After this victory the Emperor went on a little sight-seeing tour, going to Egypt to visit the tomb of Alexander the Great and the pyramids. His age was beginning to show and sickness becoming more frequent yet he could not take life easy. Some years after returning to Rome and devoting himself to civil legislation a group of centurions came forward with information that the commander of the Praetorian Guard, Gaius Fulvius Plautianus, was planning to kill the Emperor and his heir Caracalla to seize power for himself. Was the plot real or engineered? This has been debated ever since but it was especially alarming to Septimius Severus because Plautianus had been his close friend. He had even forced Caracalla to marry Plautianus’ daughter though he had no affection for the girl or her father. The result, in any event, was the swift execution of Plautianus and the exile of his daughter.

Caracalla was glad to be rid of both of them but it was a painful ordeal for the Emperor who, as his health continued to decline, had to watch the peace of Rome be upset by the growing feud between Caracalla and his brother Geta. Each had factions loyal to them, minor troubles were constant, and it seemed everyone in Rome was either for Geta or Caracalla. When trouble broke out in Britain Septimius Severus took the opportunity to bring both brothers with him as he set out on campaign once again with his legions. Yet, by this time the Emperor was so ill and riddled with gout that he had to be carried in a litter. To deal with the British problem Severus determined to start from scratch, reconquering the whole island. Geta was put in charge of the civil administration and Caracalla was dispatched across Hadrian’s Wall into Scotland with the army.

The campaign was going well when the long suffering Emperor Septimius Severus finally died at York on February 4, 211. Abandoning the conquest of Scotland, his sons cremated the Emperor and carried his ashes back to Rome for burial in the Mausoleum of Hadrian. The senate promptly voted him divine status. He was remembered as a great warrior, a generous and attentive friend but an unforgiving and merciless foe. He was tolerant, not overly sensitive of criticism, and as Cassius Dio said, “a man of few words, though of many ideas”. He left behind many monuments and magnificent buildings (few of which sadly remain) and the reputation of a strong and shrewd monarch. Herodian said of him, “No one had ever before been so successful in civil wars against rivals or in foreign wars against the barbarians. For eighteen years he ruled, before making way for his young sons to succeed, bequeathing to them greater wealth than any previous emperor and an invincible army”.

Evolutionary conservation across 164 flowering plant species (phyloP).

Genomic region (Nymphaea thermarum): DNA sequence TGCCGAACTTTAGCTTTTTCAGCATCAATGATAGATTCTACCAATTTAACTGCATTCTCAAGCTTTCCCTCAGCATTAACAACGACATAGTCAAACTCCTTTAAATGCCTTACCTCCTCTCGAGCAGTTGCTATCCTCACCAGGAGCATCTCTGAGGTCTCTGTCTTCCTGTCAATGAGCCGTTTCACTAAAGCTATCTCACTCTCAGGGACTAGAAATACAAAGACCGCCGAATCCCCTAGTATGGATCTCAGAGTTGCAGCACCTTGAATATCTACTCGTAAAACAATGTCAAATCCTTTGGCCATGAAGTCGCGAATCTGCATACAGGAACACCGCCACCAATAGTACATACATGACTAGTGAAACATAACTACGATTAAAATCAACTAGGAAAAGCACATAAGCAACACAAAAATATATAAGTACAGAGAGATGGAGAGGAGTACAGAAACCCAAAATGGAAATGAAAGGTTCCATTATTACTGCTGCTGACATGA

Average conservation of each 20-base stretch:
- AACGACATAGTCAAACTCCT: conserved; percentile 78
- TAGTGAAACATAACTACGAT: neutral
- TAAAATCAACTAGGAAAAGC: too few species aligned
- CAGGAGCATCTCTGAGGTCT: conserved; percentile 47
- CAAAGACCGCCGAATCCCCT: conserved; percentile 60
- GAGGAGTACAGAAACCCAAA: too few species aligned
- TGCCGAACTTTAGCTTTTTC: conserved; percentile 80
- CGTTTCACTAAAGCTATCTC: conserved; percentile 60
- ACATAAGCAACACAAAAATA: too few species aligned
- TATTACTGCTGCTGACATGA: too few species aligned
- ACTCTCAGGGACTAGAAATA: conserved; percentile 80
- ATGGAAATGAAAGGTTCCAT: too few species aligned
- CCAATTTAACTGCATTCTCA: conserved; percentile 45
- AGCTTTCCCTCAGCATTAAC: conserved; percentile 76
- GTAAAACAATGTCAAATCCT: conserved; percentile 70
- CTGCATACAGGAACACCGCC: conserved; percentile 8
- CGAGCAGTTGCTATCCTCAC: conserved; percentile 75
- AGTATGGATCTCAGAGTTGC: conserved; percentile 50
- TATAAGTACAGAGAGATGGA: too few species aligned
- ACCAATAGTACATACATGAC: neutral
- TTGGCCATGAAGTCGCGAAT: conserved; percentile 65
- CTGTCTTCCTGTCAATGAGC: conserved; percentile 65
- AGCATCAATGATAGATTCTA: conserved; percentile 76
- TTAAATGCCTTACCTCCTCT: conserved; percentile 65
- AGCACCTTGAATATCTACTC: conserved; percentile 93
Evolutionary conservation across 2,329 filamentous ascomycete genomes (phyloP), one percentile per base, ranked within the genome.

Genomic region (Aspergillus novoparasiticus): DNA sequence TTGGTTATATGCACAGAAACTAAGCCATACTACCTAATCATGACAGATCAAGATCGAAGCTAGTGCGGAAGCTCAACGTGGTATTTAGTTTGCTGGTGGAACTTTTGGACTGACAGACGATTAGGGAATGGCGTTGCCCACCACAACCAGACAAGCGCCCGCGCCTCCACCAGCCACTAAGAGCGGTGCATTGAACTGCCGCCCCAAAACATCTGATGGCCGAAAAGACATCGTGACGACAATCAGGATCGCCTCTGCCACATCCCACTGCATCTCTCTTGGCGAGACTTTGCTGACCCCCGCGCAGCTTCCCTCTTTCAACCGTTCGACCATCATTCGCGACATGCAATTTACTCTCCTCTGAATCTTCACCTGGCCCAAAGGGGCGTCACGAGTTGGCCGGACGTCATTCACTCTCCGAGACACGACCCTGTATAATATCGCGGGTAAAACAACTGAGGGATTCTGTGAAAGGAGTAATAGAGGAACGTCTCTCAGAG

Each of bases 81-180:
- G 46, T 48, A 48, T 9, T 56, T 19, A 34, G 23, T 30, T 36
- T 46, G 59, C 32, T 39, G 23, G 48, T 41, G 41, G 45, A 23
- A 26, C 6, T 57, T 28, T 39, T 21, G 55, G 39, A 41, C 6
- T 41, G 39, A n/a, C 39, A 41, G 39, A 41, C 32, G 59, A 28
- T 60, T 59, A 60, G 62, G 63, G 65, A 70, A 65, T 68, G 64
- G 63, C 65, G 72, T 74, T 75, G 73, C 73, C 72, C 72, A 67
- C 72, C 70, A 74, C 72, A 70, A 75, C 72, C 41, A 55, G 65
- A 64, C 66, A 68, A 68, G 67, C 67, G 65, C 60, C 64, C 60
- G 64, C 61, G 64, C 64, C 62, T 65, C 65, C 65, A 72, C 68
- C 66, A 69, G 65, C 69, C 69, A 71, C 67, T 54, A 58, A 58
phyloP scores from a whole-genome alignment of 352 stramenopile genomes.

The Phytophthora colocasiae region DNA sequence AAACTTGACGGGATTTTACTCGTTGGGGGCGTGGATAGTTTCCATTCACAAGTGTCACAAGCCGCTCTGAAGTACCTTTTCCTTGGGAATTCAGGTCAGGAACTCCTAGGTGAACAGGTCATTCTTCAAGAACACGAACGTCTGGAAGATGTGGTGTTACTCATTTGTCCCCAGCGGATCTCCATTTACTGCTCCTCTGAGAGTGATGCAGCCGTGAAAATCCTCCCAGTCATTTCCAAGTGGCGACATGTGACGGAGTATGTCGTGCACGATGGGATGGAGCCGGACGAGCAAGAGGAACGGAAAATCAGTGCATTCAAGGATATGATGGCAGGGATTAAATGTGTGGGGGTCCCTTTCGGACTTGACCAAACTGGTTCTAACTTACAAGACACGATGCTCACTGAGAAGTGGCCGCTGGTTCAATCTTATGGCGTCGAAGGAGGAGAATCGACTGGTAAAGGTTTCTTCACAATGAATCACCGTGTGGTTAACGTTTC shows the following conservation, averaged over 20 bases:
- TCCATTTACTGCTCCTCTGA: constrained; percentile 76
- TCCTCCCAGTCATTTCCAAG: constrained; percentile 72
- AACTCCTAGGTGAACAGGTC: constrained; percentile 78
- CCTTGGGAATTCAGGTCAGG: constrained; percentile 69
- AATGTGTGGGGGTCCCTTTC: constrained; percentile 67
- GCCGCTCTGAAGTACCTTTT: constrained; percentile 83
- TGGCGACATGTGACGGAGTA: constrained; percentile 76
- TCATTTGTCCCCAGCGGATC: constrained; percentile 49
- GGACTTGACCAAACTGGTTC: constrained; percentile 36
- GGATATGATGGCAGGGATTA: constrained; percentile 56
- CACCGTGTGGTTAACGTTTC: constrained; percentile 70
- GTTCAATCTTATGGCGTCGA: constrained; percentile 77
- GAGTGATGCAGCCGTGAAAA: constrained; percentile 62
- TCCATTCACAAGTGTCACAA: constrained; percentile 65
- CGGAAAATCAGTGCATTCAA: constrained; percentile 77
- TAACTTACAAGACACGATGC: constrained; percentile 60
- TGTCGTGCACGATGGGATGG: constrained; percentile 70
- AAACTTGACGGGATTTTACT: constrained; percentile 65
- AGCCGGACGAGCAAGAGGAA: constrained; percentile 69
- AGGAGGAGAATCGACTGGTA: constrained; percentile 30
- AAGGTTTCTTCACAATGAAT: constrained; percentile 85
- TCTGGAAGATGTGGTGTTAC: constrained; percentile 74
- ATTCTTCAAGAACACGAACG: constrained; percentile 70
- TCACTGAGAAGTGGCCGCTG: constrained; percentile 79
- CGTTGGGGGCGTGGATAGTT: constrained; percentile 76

Saturday, July 17, 2010

Royal News Roundup

The World Cup was occupying many royals and monarchists last week. The Prince and Princess of Orange and the Prince and Princess of the Asturias as well as Queen Sofia of Spain were on hand in South Africa to cheer on their teams in the final round. Of course it was Spain that emerged victorious, their first such win, and the team was welcomed home by a meeting with King Juan Carlos who complemented their ability, team work and congratulated them on their accomplishment and bringing all Spaniards together. In the Netherlands the second-place Dutch team met with Queen Beatrix who was just as pleased with their performance. The head coach was decorated with the Order of Orange-Nassau by the Dutch Prime Minister.

On July 14 Crown Princess Victoria of Sweden celebrated her 33rd birthday in absentia. Still on honeymoon with beloved Prince Daniel the festivities were presided over by the King and Queen who welcomed crowds of well-wishing Swedes on the happy occasion. On the other side of the world HM Sultan Haji Hassanal Bolkiah of Brunei celebrated his 64th birthday. The day was marked by parades, a military review and a flyover by the Brunei air force. In the Middle East the Dowager Queen Noor of Jordan opened the Arab Children’s Congress which seeks ways to address the issues facing young people around the world. The King of the Gulf state of Bahrain, HM Hamad bin Issa al-Khalifah, traveled to the UK and met with PM David Cameron at #10 to discuss relations and economic cooperation between the two monarchies.

The future Princess of Monaco, Charlene Wittstock, gave an interview with the newspaper Nice-Matin of France. Charlene spoke of her love for Monaco, how impressed she is with their generosity as a country as well as the diversity, traditions and history of Monaco. She talked about how supportive the Sovereign Prince has been and mentioned her work giving swimming lessons to under privileged children in South Africa as an indication of where her charity work might lead her as Princess of Monaco. Also, on Friday evening, HSH Princess Stephanie of Monaco welcomed her brother and future sister-in-law to the annual gala dinner of her foundation Fight AIDS Monaco. For the full interview and coverage of the gala check Mad for Monaco.

In Lhasa, Tibet the reincarnation of the 5th Living Buddha Dezhub was chosen by the state approved ‘lottery’ method early this month. The choice fell on Losang Doje, a 4-year-old, in a ceremony at the Jokhang Temple supervised by the State Administration for Religious Affairs. Drawing the lots were the Vice-President of the Buddhist Association of China and the Communist Party supported “Panchen Lama” who is not the legitimate candidate recognized by the XIV Dalai Lama. The choice was later approved by the “people’s government of Tibet”. The previous Living Buddha Dezhub had been a loyal supporter of the Chinese Communist Party.